A School of Rock musical, a massive winter festival and seven other things to see, hear and do in Toronto this week
A back-to-school rockathon
1A decade after the release of The School of Rock, Jack Black’s prep-school rock opera, composer Andrew Lloyd Webber acquired stage rights to give it the full-on musical-theatre treatment. He teamed up with Downton Abbey creator Julian Fellowes to rewrite the script and craft a new score, and the show premiered on Broadway in 2015 before transferring to London. Webber’s version, featuring a cast of super-talented kids under the age of 14, zooms in on the personal stories of the children as they go amp-to-amp in a live Battle of the Bands, with a mix of original-film favourite songs and fresh tunes to sing along to. Wednesday, November 28 to Sunday, January 6. $25–$170. Ed Mirvish Theatre.
A winter wonderland
2Ontario Place transforms into a North Pole–inspired village for the holidays, with colourful lights, a skating pond, a whimsical winter garden and no shortage of Christmas magic. It’s worth braving the frigid temperatures: attractions include a 15-metre LED light dome, a 55-metre snow-tube slide and an interactive tour inside Santa’s workshop to see the master craftsman at work. Plus, it’s a pretty big upgrade from stopping to see old Saint Nick at your local mall. Thursday, November 29 to Sunday, December 30. $19.99. Ontario Place.
A burst of light at MOCA
3The northern parts of Sweden only get a few hours of sunlight during winter days, so the country has introduced light therapy initiatives at clinics, in classrooms and even at bus stops to combat seasonal depression. At the newly revamped MOCA, Swedish artist Apolonija Šušteršič has transformed the fourth floor into a massive light therapy room. The installation is meant to be a social space where people can come to talk while they pretend to sit in the sun. Wednesday, November 28 to Sunday, February 10. Free with museum admission. Museum of Contemporary Art.
A bittersweet ode to the little things
4When a woman slips into a suicidal depression and ends up in the hospital, her seven-year-old son compiles a list of things that make life worth living. You’d expect Every Brilliant Thing to be heart-wrenching and tear-inducing, but it’s also one of the funniest plays ever written. Originally a one-man show starring British comedian Jonny Donahoe, the Toronto production will feature Canadian favourite Kristen Thomson. Tuesday, November 27 to Sunday, December 16. $49–$79. Berkeley Street Theatre.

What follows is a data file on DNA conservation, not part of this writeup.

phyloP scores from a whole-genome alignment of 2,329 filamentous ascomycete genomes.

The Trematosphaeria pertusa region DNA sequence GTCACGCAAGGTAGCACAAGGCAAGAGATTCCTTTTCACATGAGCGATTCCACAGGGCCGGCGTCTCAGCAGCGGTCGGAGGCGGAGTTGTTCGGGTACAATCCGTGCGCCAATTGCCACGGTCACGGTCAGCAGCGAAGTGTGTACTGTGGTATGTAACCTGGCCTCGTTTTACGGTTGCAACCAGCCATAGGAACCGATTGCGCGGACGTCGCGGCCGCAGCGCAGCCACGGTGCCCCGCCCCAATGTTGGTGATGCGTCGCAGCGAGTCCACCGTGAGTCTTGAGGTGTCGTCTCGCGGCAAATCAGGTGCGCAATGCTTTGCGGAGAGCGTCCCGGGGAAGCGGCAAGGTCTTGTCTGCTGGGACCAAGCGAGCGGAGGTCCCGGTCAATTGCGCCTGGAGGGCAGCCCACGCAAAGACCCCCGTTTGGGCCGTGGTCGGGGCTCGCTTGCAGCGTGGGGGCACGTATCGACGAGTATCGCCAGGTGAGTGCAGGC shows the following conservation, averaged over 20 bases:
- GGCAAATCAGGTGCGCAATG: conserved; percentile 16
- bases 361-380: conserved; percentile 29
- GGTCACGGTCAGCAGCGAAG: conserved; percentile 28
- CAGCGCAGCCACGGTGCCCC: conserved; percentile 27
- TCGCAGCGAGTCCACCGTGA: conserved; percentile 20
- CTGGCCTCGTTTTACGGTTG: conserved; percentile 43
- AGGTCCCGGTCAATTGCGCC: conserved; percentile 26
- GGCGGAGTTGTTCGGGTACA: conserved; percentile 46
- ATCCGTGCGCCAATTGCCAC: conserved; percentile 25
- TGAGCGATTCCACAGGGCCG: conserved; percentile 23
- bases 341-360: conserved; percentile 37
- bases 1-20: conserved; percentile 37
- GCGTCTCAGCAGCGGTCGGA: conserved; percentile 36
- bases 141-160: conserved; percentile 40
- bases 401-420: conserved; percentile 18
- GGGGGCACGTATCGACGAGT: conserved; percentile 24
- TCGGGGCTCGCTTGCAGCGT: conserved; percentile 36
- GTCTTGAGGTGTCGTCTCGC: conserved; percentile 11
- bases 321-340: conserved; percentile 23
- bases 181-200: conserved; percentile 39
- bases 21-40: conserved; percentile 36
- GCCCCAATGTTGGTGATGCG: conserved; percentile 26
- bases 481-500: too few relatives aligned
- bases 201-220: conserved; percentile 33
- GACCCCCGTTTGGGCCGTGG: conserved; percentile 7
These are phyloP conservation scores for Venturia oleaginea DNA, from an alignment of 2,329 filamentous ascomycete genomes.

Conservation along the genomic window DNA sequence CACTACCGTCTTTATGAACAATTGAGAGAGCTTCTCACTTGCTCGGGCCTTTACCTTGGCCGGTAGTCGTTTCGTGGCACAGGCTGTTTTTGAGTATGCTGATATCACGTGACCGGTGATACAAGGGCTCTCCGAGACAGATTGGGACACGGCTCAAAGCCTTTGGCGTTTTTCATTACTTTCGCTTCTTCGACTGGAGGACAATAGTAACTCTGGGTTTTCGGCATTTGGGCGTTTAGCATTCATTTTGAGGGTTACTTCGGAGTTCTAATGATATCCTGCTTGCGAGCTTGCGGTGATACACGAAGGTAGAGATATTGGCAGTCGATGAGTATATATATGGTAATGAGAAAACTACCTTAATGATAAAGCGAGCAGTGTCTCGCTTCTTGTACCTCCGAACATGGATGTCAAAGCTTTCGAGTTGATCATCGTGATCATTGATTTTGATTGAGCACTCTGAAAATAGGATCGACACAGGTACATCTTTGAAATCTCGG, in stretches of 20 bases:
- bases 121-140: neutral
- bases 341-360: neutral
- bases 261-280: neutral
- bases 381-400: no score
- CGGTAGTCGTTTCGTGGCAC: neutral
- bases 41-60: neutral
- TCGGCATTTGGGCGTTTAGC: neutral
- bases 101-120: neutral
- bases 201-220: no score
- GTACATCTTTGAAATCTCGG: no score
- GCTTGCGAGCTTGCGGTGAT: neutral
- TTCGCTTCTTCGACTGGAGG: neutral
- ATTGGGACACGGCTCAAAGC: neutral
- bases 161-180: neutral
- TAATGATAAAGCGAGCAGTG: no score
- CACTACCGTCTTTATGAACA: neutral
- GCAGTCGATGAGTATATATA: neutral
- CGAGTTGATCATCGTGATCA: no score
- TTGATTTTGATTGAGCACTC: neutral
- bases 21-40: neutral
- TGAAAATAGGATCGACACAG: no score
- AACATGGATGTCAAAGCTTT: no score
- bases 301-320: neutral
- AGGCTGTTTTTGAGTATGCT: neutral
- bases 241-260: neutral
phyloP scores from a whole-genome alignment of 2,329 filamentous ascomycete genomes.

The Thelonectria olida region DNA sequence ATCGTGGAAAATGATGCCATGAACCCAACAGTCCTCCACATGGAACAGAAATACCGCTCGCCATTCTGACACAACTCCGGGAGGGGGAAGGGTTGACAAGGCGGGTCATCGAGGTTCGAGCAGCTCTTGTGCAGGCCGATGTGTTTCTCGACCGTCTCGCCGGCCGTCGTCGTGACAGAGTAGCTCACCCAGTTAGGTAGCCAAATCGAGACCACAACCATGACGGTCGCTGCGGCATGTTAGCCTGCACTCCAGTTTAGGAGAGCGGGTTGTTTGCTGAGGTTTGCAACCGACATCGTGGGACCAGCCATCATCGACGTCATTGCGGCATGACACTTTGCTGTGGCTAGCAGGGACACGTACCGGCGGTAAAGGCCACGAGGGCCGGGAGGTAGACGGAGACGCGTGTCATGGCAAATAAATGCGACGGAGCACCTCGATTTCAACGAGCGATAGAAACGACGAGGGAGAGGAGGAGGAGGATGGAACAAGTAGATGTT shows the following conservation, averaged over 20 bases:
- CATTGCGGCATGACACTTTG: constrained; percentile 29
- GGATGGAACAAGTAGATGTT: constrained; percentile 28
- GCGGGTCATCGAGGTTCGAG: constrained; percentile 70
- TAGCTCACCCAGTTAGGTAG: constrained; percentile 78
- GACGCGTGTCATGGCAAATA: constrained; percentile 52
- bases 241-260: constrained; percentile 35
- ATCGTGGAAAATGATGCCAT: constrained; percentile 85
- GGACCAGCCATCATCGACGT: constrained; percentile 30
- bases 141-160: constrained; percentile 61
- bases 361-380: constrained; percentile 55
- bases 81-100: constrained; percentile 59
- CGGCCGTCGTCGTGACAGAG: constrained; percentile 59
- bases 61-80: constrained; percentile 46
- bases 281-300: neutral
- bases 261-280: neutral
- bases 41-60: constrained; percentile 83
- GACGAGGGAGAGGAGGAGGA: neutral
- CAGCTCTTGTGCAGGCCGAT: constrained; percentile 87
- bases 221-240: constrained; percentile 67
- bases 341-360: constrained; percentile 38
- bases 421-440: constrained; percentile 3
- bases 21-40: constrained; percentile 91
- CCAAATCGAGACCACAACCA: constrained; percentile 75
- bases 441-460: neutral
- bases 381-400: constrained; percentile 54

A Kathak dance tribute
5Jahanara Akhlaq’s talent for twirling made her a force in Kathak, the classical Indian dance. She had ambitions to build a career in Canada, but in 1999, at the age of 24, Akhlaq and her father, the renowned Pakistani painter, Zahoor ul Akhlaq, were shot dead inside their Lahore home. Almost two decades later, she’s still celebrated as a timeless influence of Hindi dance. In The World of Jahanara, ward-winning Indo-Canadian choreographer Bageshree Vaze revisits Akhlaq’s legacy, combining dance, theatre and photography to reimagine the morning of her death. The performance is a bittersweet valedictory that mourns unfulfilled creative potential while celebrating the beauty of Akhlaq’s life. Saturday, December 1. $22.50–$30. Aga Khan Museum.
Deck the halls with Second City
6Second City is spoofing the holiday season’s tropes and traditions with It’s a Wild, Rowdy, Wonderful Life. The show promises a night of Yuletide-themed sketches and songs from Toronto’s most dependable comedy troupe, and should spark a “ho ho ho” from even the bitterest Scrooge. Monday, November 26 to Wednesday, January 2. $22–$42. The Second City.
A female-focused portrait series
7Best known as the artist who painted the first official portrait of Michelle Obama, Mickalene Thomas challenges how black women have been depicted throughout history. Her subjects range from celebrities to family members, and the materials she uses are just as diverse: a mix of rhinestones, acrylic and enamel fusing into richly textured, vibrant collages that explore femininity, beauty and sexuality. A collaboration with the Contemporary Arts Center of New Orleans, the AGO’s Femmes Noires is Thomas’s first large-scale solo exhibition in Canada. The multimedia retrospective highlights her signature collage work and the movements that inspired it, including Impressionism, Dada and the Harlem Renaissance. Thursday, November 29 to Sunday, March 24. $19.50. AGO.
A Koerner birthday concert
8The Royal Conservatory named its jewel of a concert hall after Michael Koerner, a committed philanthropist and arts patron who, in 2015, received a Governor General’s Award for his contribution to Canadian culture. This year, Koerner turned 90, and New Music Concerts is celebrating by inviting him to pick the program. His choices include songs by American composer Charles Ives (performed by celebrated tenor Ben Heppner) and a selection of crowd-pleasing modernist pieces by Elliott Carter, Igor Stravinsky and Darius Milhaud, and one of R. Murray Schafer’s extraordinary string quartets. Sunday, December 2. $35. Betty Oliphant Theatre.
An intimate Drake concert
9The one-and-only 6 God is gracing the stage at Après Noir, Vaughan’s super-swanky monthly supper club, where he’ll perform for an audience of 1,000, along with Mia Martina and Jessie Reyez. Before the concert, there’s an open bar and a four-course dinner. Tickets start at $550, but if you’re willing to go all out and pay five times more, you get Dom Pérignon, caviar and a personal butler. Thursday, November 29. Chateau le Jardin.
An earlier version of this story incorrectly stated that The World of Jahanara was a Hindi dance tribute.